I conclude from the available evidence that being infected with the virus confers better immunity than being vaccinated with mRNA vaccines, and probably more effective immunity against mutations affecting the spike protein. Thus, it is reasonable that an immunity passport or vaccination certificate consider a documented past infection as adequate proof of immunization status.
The spike protein targeted by mRNA vaccines is the part of the virus most likely to mutate, because it has the most effect on the virus’s infectiousness; this suggests that vaccine effectiveness will decrease as mutations become more common10, and frequent booster doses of these vaccines may be necessary as new “variants of concern” arise. The more generalized immunity (ie against parts of the virus other than the spike protein) conferred by an infection or by vaccines based on killed or live attenuated virus may work better against these variants11.
This became well illustrated by the Omicron variant, which because of multiple mutations affecting the spike protein, is much more infectious than the original virus or previous variants. And as I had predicted in Aug 2021, the effectiveness of existing vaccines against Omicron has taken a hit: “early reports have provided evidence for extensive immune escape and reduced vaccine effectiveness”12.
9. Vaccines in previously infected people
There may also be a safety issue regarding vaccine technology, which is not being adequately addressed. While vaccines based on whole virus particles are unlikely to be problematic if given to a previously infected person, the same cannot be said with confidence for vaccines which force cells to produce antigens, like the mRNA vaccines. A number of studies have found that antibody titres after a single mRNA vaccine dose in previously infected individuals can exceed titres after two vaccine doses in uninfected people13. Do these greater immune responses lead to more side effects? In an online survey completed by 2002 participants, the self-reported incidence of fever, flu-like illness, and shortness of breath were about twice as high after one dose of vaccine in individuals reporting a prior infection (532 individuals) compared to after one dose in uninfected individuals (14. The vaccine received was the Pfizer mRNA type in 83% of individuals in both groups.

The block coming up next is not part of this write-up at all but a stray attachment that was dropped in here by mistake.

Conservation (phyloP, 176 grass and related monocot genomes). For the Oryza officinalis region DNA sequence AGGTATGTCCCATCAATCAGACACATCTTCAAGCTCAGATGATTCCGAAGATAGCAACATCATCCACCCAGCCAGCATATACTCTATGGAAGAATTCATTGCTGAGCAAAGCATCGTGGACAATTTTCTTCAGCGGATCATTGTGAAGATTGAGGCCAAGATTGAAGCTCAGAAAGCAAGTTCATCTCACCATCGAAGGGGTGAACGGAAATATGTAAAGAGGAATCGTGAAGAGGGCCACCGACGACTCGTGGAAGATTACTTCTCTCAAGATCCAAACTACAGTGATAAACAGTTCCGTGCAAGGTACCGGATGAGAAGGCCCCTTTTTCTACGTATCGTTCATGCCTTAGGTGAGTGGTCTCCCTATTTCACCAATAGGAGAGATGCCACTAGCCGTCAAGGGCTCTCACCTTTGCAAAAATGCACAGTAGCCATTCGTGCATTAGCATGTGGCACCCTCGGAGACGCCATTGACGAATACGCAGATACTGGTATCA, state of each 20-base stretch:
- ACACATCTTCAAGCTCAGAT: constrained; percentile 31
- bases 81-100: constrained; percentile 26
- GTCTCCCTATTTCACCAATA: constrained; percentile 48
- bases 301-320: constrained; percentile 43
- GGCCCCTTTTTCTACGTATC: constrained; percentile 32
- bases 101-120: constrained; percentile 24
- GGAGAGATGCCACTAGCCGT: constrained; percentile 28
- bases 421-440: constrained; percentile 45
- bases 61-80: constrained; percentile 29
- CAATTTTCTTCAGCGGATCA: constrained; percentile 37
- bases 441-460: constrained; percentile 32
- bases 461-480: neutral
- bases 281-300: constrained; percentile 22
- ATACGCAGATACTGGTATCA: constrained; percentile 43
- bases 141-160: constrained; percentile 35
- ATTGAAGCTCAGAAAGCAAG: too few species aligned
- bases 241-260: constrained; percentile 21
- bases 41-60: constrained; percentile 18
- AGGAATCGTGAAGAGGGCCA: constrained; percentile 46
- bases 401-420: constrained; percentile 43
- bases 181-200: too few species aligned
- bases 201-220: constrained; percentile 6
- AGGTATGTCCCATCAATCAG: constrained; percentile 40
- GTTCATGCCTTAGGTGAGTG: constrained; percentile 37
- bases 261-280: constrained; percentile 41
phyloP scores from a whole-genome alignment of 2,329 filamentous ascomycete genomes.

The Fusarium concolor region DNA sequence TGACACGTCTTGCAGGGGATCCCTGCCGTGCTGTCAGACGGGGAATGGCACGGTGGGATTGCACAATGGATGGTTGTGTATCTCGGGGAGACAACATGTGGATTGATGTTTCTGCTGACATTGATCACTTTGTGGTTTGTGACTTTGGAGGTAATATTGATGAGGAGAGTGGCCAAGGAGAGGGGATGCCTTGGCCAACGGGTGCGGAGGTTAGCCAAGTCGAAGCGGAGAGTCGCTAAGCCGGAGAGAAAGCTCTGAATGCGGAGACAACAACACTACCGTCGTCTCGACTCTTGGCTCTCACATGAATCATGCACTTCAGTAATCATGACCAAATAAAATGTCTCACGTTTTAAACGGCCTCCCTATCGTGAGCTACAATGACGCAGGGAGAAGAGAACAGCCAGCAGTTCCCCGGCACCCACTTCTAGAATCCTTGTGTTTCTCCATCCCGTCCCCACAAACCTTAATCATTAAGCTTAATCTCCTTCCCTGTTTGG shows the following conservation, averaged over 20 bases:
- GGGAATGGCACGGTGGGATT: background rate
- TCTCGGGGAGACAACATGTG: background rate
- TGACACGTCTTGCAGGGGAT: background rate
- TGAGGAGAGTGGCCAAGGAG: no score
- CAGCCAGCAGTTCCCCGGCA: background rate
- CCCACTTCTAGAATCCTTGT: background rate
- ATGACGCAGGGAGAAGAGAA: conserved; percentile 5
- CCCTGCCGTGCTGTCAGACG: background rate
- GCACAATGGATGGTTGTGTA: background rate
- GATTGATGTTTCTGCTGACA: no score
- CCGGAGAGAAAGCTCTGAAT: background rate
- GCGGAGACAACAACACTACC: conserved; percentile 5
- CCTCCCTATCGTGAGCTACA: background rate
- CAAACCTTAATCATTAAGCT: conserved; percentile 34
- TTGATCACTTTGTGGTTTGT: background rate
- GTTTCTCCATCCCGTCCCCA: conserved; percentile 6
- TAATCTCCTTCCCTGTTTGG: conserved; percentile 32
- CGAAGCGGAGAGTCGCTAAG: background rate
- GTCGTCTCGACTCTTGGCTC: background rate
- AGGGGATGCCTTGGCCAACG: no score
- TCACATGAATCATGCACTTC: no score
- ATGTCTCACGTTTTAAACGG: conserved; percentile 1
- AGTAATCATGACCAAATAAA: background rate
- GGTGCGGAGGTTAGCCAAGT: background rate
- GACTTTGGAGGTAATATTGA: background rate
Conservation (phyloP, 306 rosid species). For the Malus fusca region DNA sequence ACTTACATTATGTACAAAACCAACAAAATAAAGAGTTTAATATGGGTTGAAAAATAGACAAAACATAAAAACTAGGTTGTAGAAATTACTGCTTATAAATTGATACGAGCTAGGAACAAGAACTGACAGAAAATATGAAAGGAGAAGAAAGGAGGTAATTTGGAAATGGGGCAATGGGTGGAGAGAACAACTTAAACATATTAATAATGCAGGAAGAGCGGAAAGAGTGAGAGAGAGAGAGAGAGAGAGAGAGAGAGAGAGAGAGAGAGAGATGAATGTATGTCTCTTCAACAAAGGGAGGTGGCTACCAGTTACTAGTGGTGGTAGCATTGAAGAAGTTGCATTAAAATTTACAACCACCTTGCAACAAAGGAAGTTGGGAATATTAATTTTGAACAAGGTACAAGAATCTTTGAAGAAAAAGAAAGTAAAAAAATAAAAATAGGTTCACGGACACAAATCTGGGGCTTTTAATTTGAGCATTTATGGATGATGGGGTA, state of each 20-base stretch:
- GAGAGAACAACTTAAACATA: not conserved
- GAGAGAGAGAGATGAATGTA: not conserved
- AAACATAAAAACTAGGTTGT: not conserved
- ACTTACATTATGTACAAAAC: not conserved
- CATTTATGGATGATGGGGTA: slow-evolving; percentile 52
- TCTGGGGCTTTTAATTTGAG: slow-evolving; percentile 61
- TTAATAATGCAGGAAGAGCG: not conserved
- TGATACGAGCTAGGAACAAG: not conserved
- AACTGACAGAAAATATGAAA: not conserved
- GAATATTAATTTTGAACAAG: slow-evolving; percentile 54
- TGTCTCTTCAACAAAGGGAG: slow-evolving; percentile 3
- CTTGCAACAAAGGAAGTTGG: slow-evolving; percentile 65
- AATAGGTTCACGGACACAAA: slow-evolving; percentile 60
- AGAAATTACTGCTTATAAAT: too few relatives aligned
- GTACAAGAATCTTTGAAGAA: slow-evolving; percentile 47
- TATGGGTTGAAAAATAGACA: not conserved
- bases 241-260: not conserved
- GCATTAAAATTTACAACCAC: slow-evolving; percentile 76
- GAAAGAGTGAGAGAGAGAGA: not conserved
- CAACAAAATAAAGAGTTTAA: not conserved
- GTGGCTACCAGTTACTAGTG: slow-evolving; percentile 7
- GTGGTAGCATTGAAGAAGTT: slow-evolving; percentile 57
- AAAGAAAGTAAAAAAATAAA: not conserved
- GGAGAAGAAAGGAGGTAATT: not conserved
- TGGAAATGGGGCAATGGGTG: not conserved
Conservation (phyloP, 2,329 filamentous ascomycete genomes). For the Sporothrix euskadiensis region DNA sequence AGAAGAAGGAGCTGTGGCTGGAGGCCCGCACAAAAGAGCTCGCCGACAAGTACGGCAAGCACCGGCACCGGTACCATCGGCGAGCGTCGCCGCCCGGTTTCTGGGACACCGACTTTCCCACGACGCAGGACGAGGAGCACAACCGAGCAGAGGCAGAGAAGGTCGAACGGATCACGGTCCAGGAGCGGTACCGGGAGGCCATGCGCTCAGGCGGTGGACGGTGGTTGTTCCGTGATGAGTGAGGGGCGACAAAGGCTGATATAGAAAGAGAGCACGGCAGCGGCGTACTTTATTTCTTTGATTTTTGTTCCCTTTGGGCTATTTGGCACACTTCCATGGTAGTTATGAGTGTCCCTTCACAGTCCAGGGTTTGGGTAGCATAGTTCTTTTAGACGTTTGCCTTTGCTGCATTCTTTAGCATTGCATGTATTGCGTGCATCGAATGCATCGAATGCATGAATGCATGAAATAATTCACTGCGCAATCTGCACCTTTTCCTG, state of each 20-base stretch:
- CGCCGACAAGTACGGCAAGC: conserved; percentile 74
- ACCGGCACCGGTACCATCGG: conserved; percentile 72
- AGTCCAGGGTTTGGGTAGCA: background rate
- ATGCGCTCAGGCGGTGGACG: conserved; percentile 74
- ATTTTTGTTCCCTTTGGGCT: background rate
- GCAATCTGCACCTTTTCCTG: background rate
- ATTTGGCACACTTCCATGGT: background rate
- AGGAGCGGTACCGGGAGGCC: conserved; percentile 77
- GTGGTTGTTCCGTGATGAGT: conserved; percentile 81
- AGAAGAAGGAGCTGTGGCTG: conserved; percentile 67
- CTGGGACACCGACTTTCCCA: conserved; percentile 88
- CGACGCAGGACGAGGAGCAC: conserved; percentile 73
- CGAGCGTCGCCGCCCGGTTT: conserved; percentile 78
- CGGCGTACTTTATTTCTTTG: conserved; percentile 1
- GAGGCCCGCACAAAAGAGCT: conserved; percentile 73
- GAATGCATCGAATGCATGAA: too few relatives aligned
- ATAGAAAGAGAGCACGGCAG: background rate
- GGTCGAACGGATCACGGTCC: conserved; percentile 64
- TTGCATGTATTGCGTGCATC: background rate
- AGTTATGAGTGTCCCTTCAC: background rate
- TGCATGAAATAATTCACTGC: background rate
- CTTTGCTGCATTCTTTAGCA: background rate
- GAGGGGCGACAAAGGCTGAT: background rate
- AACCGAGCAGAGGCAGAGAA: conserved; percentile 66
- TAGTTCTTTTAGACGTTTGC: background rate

10. B12 deficiency and vaccine effectiveness
It appears that governments and health officials are systematically ignoring warnings that highly prevalent but easily remediable conditions such as vitamin B12 deficiency, which may affect around 25% of seniors, can lead not only to severe and even deadly outcomes from COVID-19 infection, but also cripple effectiveness of all types of vaccines, as reported in my article15. This article has been sent to Directors-General of regional health authorities in the west end of Montreal, to several physicians providing advice around COVID-19 control measures including vaccination, to the provincial Minister of Health, and to Quebec’s Director of Public Health. None have responded.
11. Declining hospitalizations and deaths
The observed reduction in hospitalization and mortality rates in the fourth wave was universally ascribed to high rates of vaccination uptake. But one needs to ask, given the high rates of mortality particularly in nursing homes, in the first wave, is it possible that decreases in severe illness are due to there being fewer vulnerable people remaining in the population, simply because the most vulnerable have either died or managed to recover from infection?
The Omicron variant appears to cause less severe illness, but because of its high infectiousness, record numbers of people, including the fully vaccinated, are being hospitalized, admitted to ICUs, and dying in the pandemic’s fifth wave. However, more of those admitted are younger people compared to previous waves, in support of the argument that the most vulnerable in those previous waves, the elderly, are either dead or less prone to severe illness because of prior infection.
12. Canada and the Pfizer-BionTech vaccine